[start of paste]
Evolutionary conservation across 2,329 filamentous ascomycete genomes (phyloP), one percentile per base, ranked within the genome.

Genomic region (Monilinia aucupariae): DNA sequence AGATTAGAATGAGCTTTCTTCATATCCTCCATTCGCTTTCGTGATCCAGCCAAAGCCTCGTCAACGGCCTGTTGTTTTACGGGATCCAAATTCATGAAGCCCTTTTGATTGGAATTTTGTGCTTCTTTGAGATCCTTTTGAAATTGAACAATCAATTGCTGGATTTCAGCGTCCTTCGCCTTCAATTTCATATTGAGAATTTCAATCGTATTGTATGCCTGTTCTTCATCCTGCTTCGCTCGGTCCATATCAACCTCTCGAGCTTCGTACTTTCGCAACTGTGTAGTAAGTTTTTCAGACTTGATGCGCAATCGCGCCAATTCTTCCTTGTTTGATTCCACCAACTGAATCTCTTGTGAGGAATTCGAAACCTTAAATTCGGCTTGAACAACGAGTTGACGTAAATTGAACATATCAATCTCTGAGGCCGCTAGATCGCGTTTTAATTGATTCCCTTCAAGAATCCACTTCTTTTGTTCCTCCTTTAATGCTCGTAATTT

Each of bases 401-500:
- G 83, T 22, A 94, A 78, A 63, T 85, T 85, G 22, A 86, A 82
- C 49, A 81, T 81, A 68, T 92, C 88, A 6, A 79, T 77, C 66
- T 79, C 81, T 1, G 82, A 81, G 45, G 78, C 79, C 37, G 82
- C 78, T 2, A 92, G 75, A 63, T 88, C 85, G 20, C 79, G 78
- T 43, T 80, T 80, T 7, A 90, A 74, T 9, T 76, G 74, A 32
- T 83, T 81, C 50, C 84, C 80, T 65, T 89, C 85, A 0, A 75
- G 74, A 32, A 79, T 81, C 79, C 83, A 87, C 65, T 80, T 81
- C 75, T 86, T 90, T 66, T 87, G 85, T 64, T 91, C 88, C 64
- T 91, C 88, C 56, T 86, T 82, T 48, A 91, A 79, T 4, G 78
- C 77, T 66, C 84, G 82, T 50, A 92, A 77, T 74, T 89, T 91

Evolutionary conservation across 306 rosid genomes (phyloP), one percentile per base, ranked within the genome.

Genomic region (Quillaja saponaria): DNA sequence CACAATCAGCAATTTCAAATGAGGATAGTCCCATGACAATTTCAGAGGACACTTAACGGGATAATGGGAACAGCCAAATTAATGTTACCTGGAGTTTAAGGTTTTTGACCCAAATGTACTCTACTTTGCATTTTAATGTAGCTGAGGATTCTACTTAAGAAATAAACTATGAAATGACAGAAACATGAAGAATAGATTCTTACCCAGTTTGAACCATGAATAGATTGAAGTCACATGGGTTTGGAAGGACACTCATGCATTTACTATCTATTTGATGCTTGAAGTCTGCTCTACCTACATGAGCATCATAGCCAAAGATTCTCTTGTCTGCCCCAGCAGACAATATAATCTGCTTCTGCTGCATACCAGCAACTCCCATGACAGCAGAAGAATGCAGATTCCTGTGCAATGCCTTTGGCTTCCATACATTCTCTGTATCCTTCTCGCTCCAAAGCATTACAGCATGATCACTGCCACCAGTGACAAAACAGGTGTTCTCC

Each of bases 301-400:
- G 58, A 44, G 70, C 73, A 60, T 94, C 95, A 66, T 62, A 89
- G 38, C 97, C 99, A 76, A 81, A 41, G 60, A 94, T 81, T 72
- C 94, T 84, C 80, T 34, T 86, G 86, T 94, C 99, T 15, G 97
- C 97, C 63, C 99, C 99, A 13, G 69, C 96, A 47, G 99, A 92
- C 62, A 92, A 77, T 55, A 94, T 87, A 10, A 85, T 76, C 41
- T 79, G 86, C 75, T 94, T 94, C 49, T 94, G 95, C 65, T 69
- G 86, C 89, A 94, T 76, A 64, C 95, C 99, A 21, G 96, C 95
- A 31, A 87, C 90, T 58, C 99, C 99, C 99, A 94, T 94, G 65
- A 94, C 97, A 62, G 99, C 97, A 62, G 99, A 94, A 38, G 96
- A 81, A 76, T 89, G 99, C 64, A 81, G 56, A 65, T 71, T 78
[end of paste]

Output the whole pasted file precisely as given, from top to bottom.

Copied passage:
Evolutionary conservation across 2,329 filamentous ascomycete genomes (phyloP), one percentile per base, ranked within the genome.

Genomic region (Monilinia aucupariae): DNA sequence AGATTAGAATGAGCTTTCTTCATATCCTCCATTCGCTTTCGTGATCCAGCCAAAGCCTCGTCAACGGCCTGTTGTTTTACGGGATCCAAATTCATGAAGCCCTTTTGATTGGAATTTTGTGCTTCTTTGAGATCCTTTTGAAATTGAACAATCAATTGCTGGATTTCAGCGTCCTTCGCCTTCAATTTCATATTGAGAATTTCAATCGTATTGTATGCCTGTTCTTCATCCTGCTTCGCTCGGTCCATATCAACCTCTCGAGCTTCGTACTTTCGCAACTGTGTAGTAAGTTTTTCAGACTTGATGCGCAATCGCGCCAATTCTTCCTTGTTTGATTCCACCAACTGAATCTCTTGTGAGGAATTCGAAACCTTAAATTCGGCTTGAACAACGAGTTGACGTAAATTGAACATATCAATCTCTGAGGCCGCTAGATCGCGTTTTAATTGATTCCCTTCAAGAATCCACTTCTTTTGTTCCTCCTTTAATGCTCGTAATTT

Each of bases 401-500:
- G 83, T 22, A 94, A 78, A 63, T 85, T 85, G 22, A 86, A 82
- C 49, A 81, T 81, A 68, T 92, C 88, A 6, A 79, T 77, C 66
- T 79, C 81, T 1, G 82, A 81, G 45, G 78, C 79, C 37, G 82
- C 78, T 2, A 92, G 75, A 63, T 88, C 85, G 20, C 79, G 78
- T 43, T 80, T 80, T 7, A 90, A 74, T 9, T 76, G 74, A 32
- T 83, T 81, C 50, C 84, C 80, T 65, T 89, C 85, A 0, A 75
- G 74, A 32, A 79, T 81, C 79, C 83, A 87, C 65, T 80, T 81
- C 75, T 86, T 90, T 66, T 87, G 85, T 64, T 91, C 88, C 64
- T 91, C 88, C 56, T 86, T 82, T 48, A 91, A 79, T 4, G 78
- C 77, T 66, C 84, G 82, T 50, A 92, A 77, T 74, T 89, T 91

Evolutionary conservation across 306 rosid genomes (phyloP), one percentile per base, ranked within the genome.

Genomic region (Quillaja saponaria): DNA sequence CACAATCAGCAATTTCAAATGAGGATAGTCCCATGACAATTTCAGAGGACACTTAACGGGATAATGGGAACAGCCAAATTAATGTTACCTGGAGTTTAAGGTTTTTGACCCAAATGTACTCTACTTTGCATTTTAATGTAGCTGAGGATTCTACTTAAGAAATAAACTATGAAATGACAGAAACATGAAGAATAGATTCTTACCCAGTTTGAACCATGAATAGATTGAAGTCACATGGGTTTGGAAGGACACTCATGCATTTACTATCTATTTGATGCTTGAAGTCTGCTCTACCTACATGAGCATCATAGCCAAAGATTCTCTTGTCTGCCCCAGCAGACAATATAATCTGCTTCTGCTGCATACCAGCAACTCCCATGACAGCAGAAGAATGCAGATTCCTGTGCAATGCCTTTGGCTTCCATACATTCTCTGTATCCTTCTCGCTCCAAAGCATTACAGCATGATCACTGCCACCAGTGACAAAACAGGTGTTCTCC

Each of bases 301-400:
- G 58, A 44, G 70, C 73, A 60, T 94, C 95, A 66, T 62, A 89
- G 38, C 97, C 99, A 76, A 81, A 41, G 60, A 94, T 81, T 72
- C 94, T 84, C 80, T 34, T 86, G 86, T 94, C 99, T 15, G 97
- C 97, C 63, C 99, C 99, A 13, G 69, C 96, A 47, G 99, A 92
- C 62, A 92, A 77, T 55, A 94, T 87, A 10, A 85, T 76, C 41
- T 79, G 86, C 75, T 94, T 94, C 49, T 94, G 95, C 65, T 69
- G 86, C 89, A 94, T 76, A 64, C 95, C 99, A 21, G 96, C 95
- A 31, A 87, C 90, T 58, C 99, C 99, C 99, A 94, T 94, G 65
- A 94, C 97, A 62, G 99, C 97, A 62, G 99, A 94, A 38, G 96
- A 81, A 76, T 89, G 99, C 64, A 81, G 56, A 65, T 71, T 78